News story

Home Secretary visits Calais border controls

This news article was published under the 2010 to 2015 Conservative and Liberal Democrat coalition government

Tough UK border checks in France designed to stop illegal immigrants from entering the UK were seen today by Theresa May.

During a tour that included seeing operations at the Channel Tunnel and Calais ferry port, the Home Secretary met UK Border Agency officers, French and UK police and representatives from the Serious and Organised Crime Agency (SOCA).

Mrs May also met her French counterpart, minister Claude Gueant.

Real impact

‘It is clear that the work of UK Border Agency officers based in Calais has made a real impact, stopping illegal immigrants entering the UK. This is also thanks to increased coordination between French and UK officers,’ said the Home Secretary.

‘We have seen a significant drop in the number of illegal immigrants attempting to evade the controls over the past year. The message is getting through – if you’re not legal you’re not welcome.
‘I will shortly be announcing plans for a new National Crime Agency to tackle serious organised crime, which will include a border policing command and will bring together officers from SOCA, the police and the UK Border Agency.’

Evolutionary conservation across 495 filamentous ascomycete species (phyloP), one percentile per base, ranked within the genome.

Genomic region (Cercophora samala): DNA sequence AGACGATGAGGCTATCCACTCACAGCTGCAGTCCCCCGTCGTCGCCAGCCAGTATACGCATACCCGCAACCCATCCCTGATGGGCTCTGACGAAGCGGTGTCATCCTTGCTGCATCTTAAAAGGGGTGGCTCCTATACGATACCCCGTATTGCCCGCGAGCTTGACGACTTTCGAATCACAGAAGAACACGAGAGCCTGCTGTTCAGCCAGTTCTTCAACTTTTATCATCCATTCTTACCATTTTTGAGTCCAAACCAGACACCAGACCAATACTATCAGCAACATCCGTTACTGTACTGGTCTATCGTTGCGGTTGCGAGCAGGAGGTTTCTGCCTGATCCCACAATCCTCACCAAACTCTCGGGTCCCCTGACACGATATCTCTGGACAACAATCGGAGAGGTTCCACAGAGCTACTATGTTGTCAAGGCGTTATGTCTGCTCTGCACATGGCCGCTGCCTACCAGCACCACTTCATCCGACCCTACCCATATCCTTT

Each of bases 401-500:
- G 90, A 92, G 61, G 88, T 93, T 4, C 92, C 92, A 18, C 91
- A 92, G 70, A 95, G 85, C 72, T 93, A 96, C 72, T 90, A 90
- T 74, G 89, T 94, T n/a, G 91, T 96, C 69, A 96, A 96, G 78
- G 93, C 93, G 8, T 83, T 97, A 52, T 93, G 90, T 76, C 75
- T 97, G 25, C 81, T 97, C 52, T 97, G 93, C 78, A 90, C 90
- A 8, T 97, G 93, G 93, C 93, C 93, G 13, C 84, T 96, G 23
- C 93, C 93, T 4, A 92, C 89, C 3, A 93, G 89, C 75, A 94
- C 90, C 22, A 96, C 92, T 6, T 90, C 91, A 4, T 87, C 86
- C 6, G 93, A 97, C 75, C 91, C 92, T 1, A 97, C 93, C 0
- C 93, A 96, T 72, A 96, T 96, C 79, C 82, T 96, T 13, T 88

Seven days a week

Hundreds of UK Border Agency officers based at ports in France and Belgium work seven days a week to stop illegal immigrants before they step foot in the UK.

In 2010 officers stopped more than 9,700 attempts to cross the Channel illegally.

And in the past year, joint working has led to nine organised crime gangs being dismantled and more than 170 arrests.

Continued commitment

Mrs May and Minister Gueant confirmed today their continued commitment to tackle illegal migration and smuggling.

They also reflected on successes of the past year, notably the clearing of the ‘jungle’ by the French which has reduced the number of illegal attempts to cross the channel from more than 29,000 in 2009 to just 3,500 so far in 2011.